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Stumbling US diplomacy flattens Washington’s influence curve

Jeffrey Rathke

Jeff Rathke

President of AICGS

Jeffrey Rathke is the President of the American Institute for Contemporary German Studies at the Johns Hopkins University in Washington, DC.

Prior to joining AICGS, Jeff was a senior fellow and deputy director of the Europe Program at CSIS, where his work focused on transatlantic relations and U.S. security and defense policy. Jeff joined CSIS in 2015 from the State Department, after a 24-year career as a Foreign Service Officer, dedicated primarily to U.S. relations with Europe. He was director of the State Department Press Office from 2014 to 2015, briefing the State Department press corps and managing the Department's engagement with U.S. print and electronic media. Jeff led the political section of the U.S. Embassy in Kuala Lumpur from 2011 to 2014. Prior to that, he was deputy chief of staff to the NATO Secretary General in Brussels. He also served in Berlin as minister-counselor for political affairs (2006–2009), his second tour of duty in Germany. His Washington assignments have included deputy director of the Office of European Security and Political Affairs and duty officer in the White House Situation Room and State Department Operations Center.

Mr. Rathke was a Weinberg Fellow at Princeton University (2003–2004), winning the Master’s in Public Policy Prize. He also served at U.S. Embassies in Dublin, Moscow, and Riga, which he helped open after the collapse of the Soviet Union. Mr. Rathke has been awarded national honors by Estonia, Latvia, and Lithuania, as well as several State Department awards. He holds an M.P.P. degree from Princeton University and B.A. and B.S. degrees from Cornell University. He speaks German, Russian, and Latvian.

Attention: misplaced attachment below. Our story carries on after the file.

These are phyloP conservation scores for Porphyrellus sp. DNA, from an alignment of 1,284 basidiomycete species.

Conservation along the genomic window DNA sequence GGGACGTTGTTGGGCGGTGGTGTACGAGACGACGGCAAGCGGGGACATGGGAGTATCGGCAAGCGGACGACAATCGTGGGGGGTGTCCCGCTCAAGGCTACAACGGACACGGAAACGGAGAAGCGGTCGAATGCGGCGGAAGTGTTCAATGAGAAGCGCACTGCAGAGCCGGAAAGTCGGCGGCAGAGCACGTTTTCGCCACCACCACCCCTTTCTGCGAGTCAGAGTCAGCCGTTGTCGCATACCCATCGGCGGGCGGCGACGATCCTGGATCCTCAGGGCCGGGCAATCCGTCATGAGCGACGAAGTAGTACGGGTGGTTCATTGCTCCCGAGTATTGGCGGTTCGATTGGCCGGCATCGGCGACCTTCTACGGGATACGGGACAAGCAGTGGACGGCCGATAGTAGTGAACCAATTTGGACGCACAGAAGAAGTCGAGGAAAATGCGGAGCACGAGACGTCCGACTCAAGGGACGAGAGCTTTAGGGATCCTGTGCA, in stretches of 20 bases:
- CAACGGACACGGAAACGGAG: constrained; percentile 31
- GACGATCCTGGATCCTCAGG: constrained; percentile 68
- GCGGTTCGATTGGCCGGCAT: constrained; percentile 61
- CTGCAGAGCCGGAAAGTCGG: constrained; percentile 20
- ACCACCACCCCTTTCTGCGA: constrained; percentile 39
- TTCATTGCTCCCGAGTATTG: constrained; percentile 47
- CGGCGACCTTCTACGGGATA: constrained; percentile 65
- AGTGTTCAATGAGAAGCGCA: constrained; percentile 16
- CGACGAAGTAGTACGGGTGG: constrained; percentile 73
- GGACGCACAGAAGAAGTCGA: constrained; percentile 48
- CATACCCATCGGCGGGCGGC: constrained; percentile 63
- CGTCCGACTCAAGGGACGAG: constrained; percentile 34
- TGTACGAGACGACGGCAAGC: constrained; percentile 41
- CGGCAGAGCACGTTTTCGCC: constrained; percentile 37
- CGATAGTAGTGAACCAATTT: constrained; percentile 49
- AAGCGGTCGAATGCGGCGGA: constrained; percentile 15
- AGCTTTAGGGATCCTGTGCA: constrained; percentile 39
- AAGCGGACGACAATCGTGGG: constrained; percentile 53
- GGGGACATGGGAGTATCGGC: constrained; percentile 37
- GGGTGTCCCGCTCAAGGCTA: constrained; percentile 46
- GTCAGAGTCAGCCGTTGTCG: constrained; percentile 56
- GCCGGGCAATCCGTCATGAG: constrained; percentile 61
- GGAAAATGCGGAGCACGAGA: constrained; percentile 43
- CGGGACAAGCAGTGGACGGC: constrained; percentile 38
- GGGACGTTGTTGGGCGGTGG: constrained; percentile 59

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jrathke@aicgs.org

Writing in The Hill, Jeff Rathke calls the absence of American initiative in response to the global coronavirus crisis “striking.”

American diplomacy has faced a challenge from the start of President Trump’s administration — how to make his “America First” pledge an operational reality in a world that was oriented for 70 years around U.S. alliances and American-made multilateral institutions.

Clever minds on President Trump’s first national security team — Defense Secretary Jim Mattis, Secretary of State Rex Tillerson and National Security Adviser H.R. McMaster — sought to square the circle by defining America First as a calling to prevailing in a world characterized by great power competition. This mainly meant China and Russia, though President Trump has never hesitated to throw Europe and other traditional U.S. allies into the basket of foes. “Great power competition” now suffuses American strategic documents and has become the touchstone of statements by officials — great and minor — trying to explain U.S. actions to the American public and the world.

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This article originally appeared in The Hill on April 3, 2020.

The views expressed are those of the author(s) alone. They do not necessarily reflect the views of the American Institute for Contemporary German Studies.